How-To: Setup a Reliable Backup Strategy For Your Mac

December 28, 2009 in How-To by Bob Faulhaber

If you have used computers for any period of time, you should have heard the expression “There are two kinds of computer users -those that have had a hard drive failure and those that will”. If you haven’t experienced a failure consider yourself lucky, but your days could be numbered. A reliable backup strategy will make recovery easier, less nerve-wracking and ensure that you won’t potentially lose days of sleep.

As more of our lives are turned in bits and stored on our computers or somewhere in the cloud, the risk of losing an important document, music or photographs increases. The purpose of a backup is to make sure you have multiple copies of your data and files allowing you to recover from a computer failure, or even human error.

The simplest form of backup is simply making a copy of your files and data to a CD or DVD, or even an external hard disk . However, if you don’t do these copies religiously or have automated software you could still be at risk.

If you want to implement a safe and secure backup strategy that will ensure that your data is available when you need it, then the optimum solution is a 3-2-1 Backup Strategy.

What is the 3-2-1 Rule?

- 3 copies of your important data
- 2 different media types or disks
- 1 copy should be stored off-site

While this sounds fairly complicated and possibly expensive, it really isn’t . Using OS X’s built-in Time Machine application, a stan-alone backup application and an offsite backup service you can meet the 3-2-1 criteria.

The first thing you should do when you get a new Mac or if you haven’t set up any sort of backup solution is to setup TimeMachine. You should use an external hard disk or Apple’s Time Capsule, which makes setup extremely simple. If you need an external hard disk, we recommend, which has one of the widest selections of disks available.

For the second “copy”, we recommend another external hard disk or storage device and setting up a bootable backup of your entire disk. Bootable backup means that if your Mac’s internal hard disk fails, you could boot your system from the external disk and still function until the internal disk can be repaired or replaced.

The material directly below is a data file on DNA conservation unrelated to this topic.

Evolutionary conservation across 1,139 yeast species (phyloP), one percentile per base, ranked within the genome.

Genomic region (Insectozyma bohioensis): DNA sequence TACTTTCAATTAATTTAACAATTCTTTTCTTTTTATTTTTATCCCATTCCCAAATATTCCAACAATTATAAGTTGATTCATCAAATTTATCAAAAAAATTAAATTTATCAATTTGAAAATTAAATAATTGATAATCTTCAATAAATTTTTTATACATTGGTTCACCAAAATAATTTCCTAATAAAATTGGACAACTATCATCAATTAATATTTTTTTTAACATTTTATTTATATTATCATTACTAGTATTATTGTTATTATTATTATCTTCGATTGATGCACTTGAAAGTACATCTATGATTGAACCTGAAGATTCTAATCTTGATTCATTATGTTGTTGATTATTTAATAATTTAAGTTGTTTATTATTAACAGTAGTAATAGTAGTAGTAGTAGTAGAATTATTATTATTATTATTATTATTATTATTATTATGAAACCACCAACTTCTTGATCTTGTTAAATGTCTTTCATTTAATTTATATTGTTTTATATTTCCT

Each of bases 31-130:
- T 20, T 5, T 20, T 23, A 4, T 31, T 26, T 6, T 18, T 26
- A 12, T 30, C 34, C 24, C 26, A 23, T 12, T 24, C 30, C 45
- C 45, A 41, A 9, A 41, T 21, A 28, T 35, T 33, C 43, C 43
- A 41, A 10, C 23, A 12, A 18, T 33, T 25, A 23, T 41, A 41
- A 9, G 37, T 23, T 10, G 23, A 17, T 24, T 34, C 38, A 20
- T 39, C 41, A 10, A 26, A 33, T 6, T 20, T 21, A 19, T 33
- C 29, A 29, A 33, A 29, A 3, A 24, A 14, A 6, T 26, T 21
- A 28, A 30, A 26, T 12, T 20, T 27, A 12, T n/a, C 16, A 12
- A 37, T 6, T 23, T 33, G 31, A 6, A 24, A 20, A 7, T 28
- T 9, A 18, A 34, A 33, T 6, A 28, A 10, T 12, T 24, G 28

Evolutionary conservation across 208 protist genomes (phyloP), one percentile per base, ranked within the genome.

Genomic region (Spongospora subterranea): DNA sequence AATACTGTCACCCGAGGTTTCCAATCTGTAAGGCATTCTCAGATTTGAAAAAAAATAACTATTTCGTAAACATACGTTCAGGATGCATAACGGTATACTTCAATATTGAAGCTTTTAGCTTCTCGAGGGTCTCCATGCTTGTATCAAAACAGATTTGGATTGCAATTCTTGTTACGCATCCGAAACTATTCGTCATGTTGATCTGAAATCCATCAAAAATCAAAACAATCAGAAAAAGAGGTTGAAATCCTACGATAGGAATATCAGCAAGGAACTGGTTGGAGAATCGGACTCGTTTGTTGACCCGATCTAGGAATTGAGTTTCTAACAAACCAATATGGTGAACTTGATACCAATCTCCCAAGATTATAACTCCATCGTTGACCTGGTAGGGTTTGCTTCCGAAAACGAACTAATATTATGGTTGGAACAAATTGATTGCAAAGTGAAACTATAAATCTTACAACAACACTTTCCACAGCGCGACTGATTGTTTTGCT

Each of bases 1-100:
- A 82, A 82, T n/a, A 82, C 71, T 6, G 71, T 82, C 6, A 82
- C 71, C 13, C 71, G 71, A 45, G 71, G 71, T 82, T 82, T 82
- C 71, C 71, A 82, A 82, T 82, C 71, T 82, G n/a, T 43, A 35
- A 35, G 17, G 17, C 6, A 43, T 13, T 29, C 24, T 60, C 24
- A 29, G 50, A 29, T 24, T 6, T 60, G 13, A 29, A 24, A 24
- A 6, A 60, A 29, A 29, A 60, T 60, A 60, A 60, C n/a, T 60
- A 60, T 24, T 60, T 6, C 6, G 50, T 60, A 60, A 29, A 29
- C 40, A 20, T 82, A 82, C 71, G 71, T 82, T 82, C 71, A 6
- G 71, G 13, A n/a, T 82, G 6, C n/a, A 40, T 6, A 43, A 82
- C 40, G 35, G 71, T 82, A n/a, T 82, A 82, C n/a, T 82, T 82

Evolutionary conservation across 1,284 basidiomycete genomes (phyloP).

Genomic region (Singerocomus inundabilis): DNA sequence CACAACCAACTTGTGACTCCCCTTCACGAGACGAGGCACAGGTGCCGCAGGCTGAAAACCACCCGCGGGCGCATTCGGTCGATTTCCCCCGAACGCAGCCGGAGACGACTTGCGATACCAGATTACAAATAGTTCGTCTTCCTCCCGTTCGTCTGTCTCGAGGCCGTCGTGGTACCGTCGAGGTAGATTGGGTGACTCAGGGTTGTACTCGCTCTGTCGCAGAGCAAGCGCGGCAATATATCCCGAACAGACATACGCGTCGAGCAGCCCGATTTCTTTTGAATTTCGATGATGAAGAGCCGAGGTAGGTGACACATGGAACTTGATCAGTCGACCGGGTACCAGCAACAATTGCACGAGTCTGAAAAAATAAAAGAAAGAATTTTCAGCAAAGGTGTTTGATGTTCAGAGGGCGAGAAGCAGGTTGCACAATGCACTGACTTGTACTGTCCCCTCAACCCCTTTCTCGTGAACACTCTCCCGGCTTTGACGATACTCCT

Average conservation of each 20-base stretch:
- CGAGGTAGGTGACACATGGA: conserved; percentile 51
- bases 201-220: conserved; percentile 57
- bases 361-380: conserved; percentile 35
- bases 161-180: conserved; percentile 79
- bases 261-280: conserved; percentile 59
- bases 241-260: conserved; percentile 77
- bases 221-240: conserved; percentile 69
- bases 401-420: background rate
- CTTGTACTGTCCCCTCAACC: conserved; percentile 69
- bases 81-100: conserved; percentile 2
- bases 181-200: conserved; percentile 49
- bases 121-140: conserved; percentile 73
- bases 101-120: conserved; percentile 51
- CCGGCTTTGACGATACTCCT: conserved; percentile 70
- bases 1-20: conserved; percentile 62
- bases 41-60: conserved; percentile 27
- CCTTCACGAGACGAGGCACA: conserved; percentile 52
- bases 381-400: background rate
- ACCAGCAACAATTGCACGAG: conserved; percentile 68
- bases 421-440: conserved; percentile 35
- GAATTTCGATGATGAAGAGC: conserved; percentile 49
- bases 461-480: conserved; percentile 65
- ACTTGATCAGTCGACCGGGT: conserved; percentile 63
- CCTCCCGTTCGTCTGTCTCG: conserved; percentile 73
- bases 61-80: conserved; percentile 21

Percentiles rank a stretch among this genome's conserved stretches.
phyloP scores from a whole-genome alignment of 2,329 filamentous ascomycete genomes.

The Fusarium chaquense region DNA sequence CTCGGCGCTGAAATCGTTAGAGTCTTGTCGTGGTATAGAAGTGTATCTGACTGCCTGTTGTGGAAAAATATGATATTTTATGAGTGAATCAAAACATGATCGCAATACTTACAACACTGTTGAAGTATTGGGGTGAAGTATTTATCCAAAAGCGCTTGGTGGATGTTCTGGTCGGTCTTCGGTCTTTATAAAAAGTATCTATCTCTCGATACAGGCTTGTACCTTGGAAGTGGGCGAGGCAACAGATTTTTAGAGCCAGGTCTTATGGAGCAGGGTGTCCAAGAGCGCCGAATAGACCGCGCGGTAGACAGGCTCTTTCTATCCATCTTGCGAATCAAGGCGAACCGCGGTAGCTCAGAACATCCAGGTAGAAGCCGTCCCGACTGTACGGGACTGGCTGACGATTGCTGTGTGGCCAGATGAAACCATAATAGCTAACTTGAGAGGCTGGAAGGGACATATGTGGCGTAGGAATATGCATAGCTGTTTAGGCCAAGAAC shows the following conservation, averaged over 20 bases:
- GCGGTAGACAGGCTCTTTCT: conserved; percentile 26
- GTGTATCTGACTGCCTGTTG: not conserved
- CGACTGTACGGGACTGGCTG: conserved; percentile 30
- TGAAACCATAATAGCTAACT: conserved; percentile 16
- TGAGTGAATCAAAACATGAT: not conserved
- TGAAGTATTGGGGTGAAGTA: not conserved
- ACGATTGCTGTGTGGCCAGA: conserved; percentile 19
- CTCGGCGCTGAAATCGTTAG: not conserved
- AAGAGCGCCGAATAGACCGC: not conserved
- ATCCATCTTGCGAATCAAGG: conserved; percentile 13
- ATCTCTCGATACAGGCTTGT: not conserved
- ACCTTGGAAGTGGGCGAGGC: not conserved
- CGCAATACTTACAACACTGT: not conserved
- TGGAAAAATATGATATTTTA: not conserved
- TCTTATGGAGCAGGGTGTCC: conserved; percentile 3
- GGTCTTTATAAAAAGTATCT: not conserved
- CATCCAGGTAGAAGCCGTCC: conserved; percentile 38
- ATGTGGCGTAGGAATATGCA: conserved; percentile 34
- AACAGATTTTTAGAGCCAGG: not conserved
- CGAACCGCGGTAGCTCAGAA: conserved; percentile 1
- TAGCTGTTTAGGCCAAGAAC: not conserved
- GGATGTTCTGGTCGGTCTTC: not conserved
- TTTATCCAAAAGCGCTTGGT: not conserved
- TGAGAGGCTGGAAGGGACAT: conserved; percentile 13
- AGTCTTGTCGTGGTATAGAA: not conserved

In order to create “bootable” backups, you will need a standalone application, such as SuperDuper or CarbonCopy Cloner.


CarbonCopy Cloner

Whichever software you use, it should be setup to do an automated, regularly scheduled backup. My MacMini does a complete backup every morning at 2:00 AM, allowing me to check the logs and ensure that the backup completed without errors when I start work in the morning.

The third and possibly most important component of your backup strategy is the off-site portion. This protects your data and information in case of a catastrophic failure or natural disaster (flood, fire, etc) at your computers location. There are several on-line services that provide backup services, these are just a sampling of three.




For these off-site backups you should really only be backing up your Home folder or any other folders that contain your documents, photos, music or any other data that you want protected. If you are concerned about the security of your data, all these services utilize encryption and allow you to set an encryption key/password that would be required to access and restore your data.

Once you setup all the components of the 3-2-1 strategy, you should always do a periodic check and validation to make sure all your backups are working as planned. Randomly select a file and try restoring from each of the backups making sure that the file is usable when restored.

If you’ve gotten a new Mac for Christmas or are a long-time Mac user, having the proper backup strategy will ensure that your data is always safe and secure and you won’t have to worry about losing those important documents or pictures that hold that special sentimental value or memories.

What is your backup strategy and how has that saved you in the past? Let us know by leaving a comment below.